The Mesquite Online News - Texas A&M University-San Antonio

A&M-San Antonio’s president leads SA300

As San Antonio continues celebrating its 300th birthday this month, Dr. Cynthia Teniente-Matson, president of Texas A&M University-San Antonio, continues to lead the city’s SA300 Tricentennial.

Nominated in December as president of the SA300 Tricentennial commission by San Antonio Mayor Ron Nirenberg, Matson said she was “honored of course, humbled, surprised, all those adjectives that are positive.”

Focused on celebrating San Antonio’s past, present and future. Matson is actively overseeing the city’s simultaneous celebrations.

“I think all of us on the commission are bringing forward a great sense of pride, knowledge and understanding of our shared history, our shared community within the city and the county,” Matson said in an interview Thursday, May 3.

Matson is in charge of making leadership decisions, setting strategy and setting direction. She co-chairs on a commission of five board members including Lionel Sosa, local advertising and marketing pioneer; Dr. John Folks, former superintendent of Northside Independent School District; Dr. Alfonso Chiscano, vice president of SA300; and Father David Garcia, administrator of Mission Concepcion and director of the Old Spanish Missions of San Antonio.

Matson replaced Robert Thrailkill after he resigned December 2017, according to the City of San Antonio’s press release from the mayor Dec. 7. Chiscano said Matson “has brought leadership to the tricentennial chairs,” adding that she is business oriented and has helped the commission.

Matson said the commission welcomed ideas for the yearlong celebration from the community to nominate programs, activities and engagements throughout San Antonio.

“So planning has been going on for about 18 months, and there was a period in time where everyone in the community could nominate a program, activity or engagement of some sort that would be relative to the tricentennial,” she said. “The tricentennial has guiding principles that was to be as inclusive as possible and really impart education and knowledge.”

Universities and colleges around the city have come together to create a intra-university partnership and a series of symposiums that was fitting to each campus. Our Lady of the Lake University held a series about women in education.

The University of the Incarnate Word, whose campus is the site of the San Antonio River’s headwaters, held its series on how that strategic location has influenced education. Trinity University spoke about the future of higher education. A&M-San Antonio held its series on the influence of education in the Mexican-American community.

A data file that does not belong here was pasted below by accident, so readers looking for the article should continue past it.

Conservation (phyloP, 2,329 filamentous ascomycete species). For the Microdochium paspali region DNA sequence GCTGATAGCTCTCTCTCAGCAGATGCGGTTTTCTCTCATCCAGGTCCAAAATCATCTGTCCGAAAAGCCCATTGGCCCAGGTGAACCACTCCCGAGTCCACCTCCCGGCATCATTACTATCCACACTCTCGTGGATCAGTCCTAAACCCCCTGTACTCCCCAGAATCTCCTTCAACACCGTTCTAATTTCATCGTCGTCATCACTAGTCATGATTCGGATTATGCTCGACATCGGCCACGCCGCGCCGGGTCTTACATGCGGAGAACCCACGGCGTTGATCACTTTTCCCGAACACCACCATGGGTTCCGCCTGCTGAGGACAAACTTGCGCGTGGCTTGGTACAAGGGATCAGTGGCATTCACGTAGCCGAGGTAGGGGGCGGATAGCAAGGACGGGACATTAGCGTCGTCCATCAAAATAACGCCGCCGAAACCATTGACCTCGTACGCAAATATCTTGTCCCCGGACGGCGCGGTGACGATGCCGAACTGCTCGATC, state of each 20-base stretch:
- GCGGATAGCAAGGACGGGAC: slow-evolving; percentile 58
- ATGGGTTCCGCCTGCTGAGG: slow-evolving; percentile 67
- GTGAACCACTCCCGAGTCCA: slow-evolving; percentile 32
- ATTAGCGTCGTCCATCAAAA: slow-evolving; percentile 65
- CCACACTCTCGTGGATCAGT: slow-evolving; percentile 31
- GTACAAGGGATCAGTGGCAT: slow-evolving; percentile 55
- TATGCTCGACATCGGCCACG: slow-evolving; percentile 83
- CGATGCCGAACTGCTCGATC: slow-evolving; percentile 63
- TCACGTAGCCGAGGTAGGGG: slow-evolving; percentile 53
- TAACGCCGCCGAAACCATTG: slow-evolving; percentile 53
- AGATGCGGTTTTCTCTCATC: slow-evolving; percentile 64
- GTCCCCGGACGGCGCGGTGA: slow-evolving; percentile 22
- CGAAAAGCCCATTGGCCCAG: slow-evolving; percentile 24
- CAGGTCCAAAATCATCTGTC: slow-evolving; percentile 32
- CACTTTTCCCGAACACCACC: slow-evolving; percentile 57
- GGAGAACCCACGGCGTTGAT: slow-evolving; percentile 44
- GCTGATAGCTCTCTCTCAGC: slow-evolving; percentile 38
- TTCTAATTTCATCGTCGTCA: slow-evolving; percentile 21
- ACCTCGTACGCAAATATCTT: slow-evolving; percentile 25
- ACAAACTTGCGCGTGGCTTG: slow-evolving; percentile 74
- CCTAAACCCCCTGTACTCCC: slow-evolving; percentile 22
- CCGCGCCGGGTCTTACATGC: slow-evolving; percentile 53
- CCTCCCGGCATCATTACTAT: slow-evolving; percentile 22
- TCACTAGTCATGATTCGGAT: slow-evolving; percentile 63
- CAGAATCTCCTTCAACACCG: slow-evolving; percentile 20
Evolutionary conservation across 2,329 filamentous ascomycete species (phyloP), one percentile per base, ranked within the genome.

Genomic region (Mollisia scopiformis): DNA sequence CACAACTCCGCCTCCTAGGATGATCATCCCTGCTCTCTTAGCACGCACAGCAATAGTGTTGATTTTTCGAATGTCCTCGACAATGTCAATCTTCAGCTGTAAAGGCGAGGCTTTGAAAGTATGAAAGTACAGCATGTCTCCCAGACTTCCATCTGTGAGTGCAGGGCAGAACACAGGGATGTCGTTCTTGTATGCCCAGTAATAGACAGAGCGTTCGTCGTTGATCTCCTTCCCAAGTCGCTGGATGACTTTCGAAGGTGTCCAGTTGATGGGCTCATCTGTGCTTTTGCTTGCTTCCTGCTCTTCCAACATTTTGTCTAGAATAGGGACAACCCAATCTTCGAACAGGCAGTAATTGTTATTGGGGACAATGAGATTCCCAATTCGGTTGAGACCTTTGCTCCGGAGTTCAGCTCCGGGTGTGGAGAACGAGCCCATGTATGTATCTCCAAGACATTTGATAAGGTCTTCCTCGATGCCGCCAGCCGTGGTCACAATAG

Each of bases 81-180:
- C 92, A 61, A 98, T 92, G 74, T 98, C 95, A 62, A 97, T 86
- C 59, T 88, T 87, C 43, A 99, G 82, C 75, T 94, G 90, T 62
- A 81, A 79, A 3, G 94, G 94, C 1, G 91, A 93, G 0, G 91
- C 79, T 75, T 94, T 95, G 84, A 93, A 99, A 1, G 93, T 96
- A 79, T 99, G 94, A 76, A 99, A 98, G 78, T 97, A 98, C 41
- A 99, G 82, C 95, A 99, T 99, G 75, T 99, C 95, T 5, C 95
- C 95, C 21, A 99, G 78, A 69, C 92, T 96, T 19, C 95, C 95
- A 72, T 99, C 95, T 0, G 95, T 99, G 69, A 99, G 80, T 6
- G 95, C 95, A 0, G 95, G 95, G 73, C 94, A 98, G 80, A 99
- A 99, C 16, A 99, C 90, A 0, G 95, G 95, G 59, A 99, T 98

A&M-San Antonio stands out as the driving force of the city’s future planning, Matson said. The city’s master plan mentions the university as the economic catalyst for careers, land and economic development.

“Texas A&M-SA plays a critical part in the future of San Antonio,” Matson said. “Universities bring intellectual capital to the community. We have an important role to play in the growth and future of our city in terms of career development and creating learners and thinkers that will shape the next foreseeable 25-50 years.”

A&M-San Antonio has hosted or participated in several key tricentennial events, including San Antonio as a Crossroads, Tree-Centennial Ribbon Cutting Ceremony, Tricentennial Founders Day Art & Culture and Tricentennial History and Education Roundtable: The History of the Land of Texas A&M University-San Antonio.

Matson was born in San Antonio. At a young age she moved with her family to California and then settled in Alaska. She said she’s proud to be “right back in the neighborhood, where I started.”

“For me having been born here and having been away for many decades and coming back, I have a much deeper sense of our history, of our culture, and I’ve learned tremendous facts about the amalgamation and the types of people that are living in our community and who have built our community,” Matson said.  

Since being a part of Tricentennial as president, Matson said “it’s been a great leadership lesson and a great leadership experience for me. It has really made a huge difference for me personally as well as professionally in understanding the history of our lands, our connection to the missions, to the river, given that we are located right here.”

May 1 marked the city’s official kickoff of celebrating its 300th anniversary.

For more information about the SA300 Tricentennial, Click Here 

About the Author

Stephanie Marquez
Stephanie Marquez
Stephanie Marquez is a senior communications major and a business administration minor at Texas A&M-San Antonio. She earned her associates of arts in photography from San Antonio College and was a staff photographer for The Ranger, SAC’s student newspaper. She’s currently working as photo editor for El Espejo magazine. In her free time, she enjoys music, gardening and swimming.

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